Narratively the short blends between road trip buddy comedy with Andre’s character rushing Bear’s Chaz to his Toro y Moi show and a Bear focused documentary. In the documentary portion, Bear (or is it Bear’s Chaz character? It’s hard to tell) explains that the blue and purple Jeep is a “Jeepney”, a cornerstone of Filipino culture with origins dating back to World War II. After American troops left the Philippines at the end of WWII they left a surplus of US Military Jeeps behind, explained Bear. These Jeeps were reclaimed by Filipinos, who then flamboyantly decorated them and coined them “Jeepneys” as means of staking cultural claim. The conceptualized “MAHAL” universe is the most in a project fans have seen from the “Chaz” behind Toro y Moi. Watching the earnesty and tact that was put into the “MAHAL” universe was heartwarming. I felt like I had earned a peek at the Wizard behind the curtain. Backed with footage of other Jeepneys driving in the Philippines and followed with Bear explaining that “MAHAL” is Tagalog for “love”, this project is obviously Toro y Moi showing what makes the Chaz Bear behind it all.
“MAHAL” and its accompanying short film “Goes by So Fast” are a love letter from Chaz Bear / Toro y Moi to his Filipino heritage scored to funky psych-rock. It is deeply personal, ladened with references to Bear’s Bay Area home and Pinoy culture, which he splits with his African American heritage. While some parts of the film felt more like scene filler than stylistic choices by director and longtime Toro y Moi collaborator Harry Israelson, it was still clearly something special. The self indulgence didn’t take away from the sincerity. When the credits of the film rolled, there were separate credits for Chaz Bear as the actor and “Toro y Moi” as the artist behind the music. Toro y Moi and Chaz Bear seem to exist in separate realms for the artist. The auto tuned vocals and distorted guitar are more indicative of Toro y Moi than the earnest I’m-playing-myself-but-I’m-obviously-not-an-actor performance of Chaz from Bear.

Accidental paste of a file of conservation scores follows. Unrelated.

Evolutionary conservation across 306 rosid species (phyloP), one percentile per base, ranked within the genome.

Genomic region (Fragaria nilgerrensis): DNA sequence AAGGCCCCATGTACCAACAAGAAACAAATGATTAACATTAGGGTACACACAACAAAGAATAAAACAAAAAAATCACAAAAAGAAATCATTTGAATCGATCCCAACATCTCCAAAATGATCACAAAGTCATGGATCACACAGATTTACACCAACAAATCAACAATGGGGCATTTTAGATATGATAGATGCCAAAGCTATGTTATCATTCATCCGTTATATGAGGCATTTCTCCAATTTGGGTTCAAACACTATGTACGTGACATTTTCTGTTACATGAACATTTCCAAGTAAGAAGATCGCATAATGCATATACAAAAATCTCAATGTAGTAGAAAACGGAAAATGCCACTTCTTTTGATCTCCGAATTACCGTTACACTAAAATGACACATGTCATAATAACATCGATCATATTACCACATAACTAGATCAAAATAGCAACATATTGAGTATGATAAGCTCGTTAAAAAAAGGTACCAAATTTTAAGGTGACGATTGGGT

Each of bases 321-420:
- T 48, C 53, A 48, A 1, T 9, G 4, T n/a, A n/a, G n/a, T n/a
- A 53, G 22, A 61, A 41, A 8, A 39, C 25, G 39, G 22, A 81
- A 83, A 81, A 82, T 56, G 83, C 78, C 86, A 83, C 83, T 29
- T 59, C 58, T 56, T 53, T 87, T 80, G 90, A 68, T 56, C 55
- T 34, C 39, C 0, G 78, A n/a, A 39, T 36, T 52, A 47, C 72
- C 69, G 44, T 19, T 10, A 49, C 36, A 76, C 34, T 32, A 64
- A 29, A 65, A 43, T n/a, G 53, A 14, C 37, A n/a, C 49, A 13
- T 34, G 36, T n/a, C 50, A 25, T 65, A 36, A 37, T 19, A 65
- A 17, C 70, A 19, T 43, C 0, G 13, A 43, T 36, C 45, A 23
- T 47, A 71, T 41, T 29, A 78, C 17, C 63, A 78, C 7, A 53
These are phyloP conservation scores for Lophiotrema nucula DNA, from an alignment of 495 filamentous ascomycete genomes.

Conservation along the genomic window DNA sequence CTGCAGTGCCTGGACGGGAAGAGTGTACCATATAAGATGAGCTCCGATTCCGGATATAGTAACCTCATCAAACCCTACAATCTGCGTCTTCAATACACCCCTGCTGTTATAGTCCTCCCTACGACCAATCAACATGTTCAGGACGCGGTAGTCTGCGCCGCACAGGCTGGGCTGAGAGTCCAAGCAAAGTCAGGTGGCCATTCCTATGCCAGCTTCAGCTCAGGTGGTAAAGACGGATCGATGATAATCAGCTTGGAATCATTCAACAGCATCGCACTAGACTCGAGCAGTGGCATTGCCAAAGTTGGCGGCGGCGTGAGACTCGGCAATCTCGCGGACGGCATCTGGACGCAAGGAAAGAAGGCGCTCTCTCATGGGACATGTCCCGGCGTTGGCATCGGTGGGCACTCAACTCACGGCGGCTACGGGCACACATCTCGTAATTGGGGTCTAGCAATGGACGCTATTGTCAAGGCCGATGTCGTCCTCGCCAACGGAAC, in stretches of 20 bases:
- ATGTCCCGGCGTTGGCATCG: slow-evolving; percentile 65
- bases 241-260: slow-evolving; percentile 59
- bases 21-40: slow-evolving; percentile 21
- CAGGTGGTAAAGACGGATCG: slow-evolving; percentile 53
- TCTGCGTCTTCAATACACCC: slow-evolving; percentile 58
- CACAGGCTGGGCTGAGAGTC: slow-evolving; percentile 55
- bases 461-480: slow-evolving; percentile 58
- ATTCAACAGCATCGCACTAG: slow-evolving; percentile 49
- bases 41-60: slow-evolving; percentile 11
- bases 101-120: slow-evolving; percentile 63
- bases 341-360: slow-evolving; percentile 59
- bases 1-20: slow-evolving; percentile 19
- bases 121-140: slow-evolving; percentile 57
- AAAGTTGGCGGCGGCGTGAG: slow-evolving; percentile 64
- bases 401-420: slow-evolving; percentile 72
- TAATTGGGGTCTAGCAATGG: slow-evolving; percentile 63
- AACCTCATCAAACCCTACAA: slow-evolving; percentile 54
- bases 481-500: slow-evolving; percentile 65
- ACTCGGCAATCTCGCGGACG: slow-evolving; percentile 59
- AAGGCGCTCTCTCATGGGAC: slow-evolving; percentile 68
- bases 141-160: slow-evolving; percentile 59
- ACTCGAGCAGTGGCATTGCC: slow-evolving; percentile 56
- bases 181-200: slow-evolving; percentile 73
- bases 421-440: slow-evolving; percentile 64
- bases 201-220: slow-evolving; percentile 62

At the end of the screening there was raucous applause and mumblings of both “so cool” and “kinda weird” from patrons as they shuffled out of the theatre.”Goes by So Fast” and its preceding videos were an experience. Daniel, a late 20s curly-mulleted man working at Brain Dead Studios that night, said “It’s been a really wild night and it’s awesome to see everyone come out and be really excited to celebrate the new album and everything. That Jeepney thing was a really lovely touch… It’s a super buzzy event for [Brain Dead Studios] and we’re always super happy to host.” Who couldn’t enjoy a film that includes Eric Andre in character drinking Horchata and ranting about the radioactive evils of 5G technology?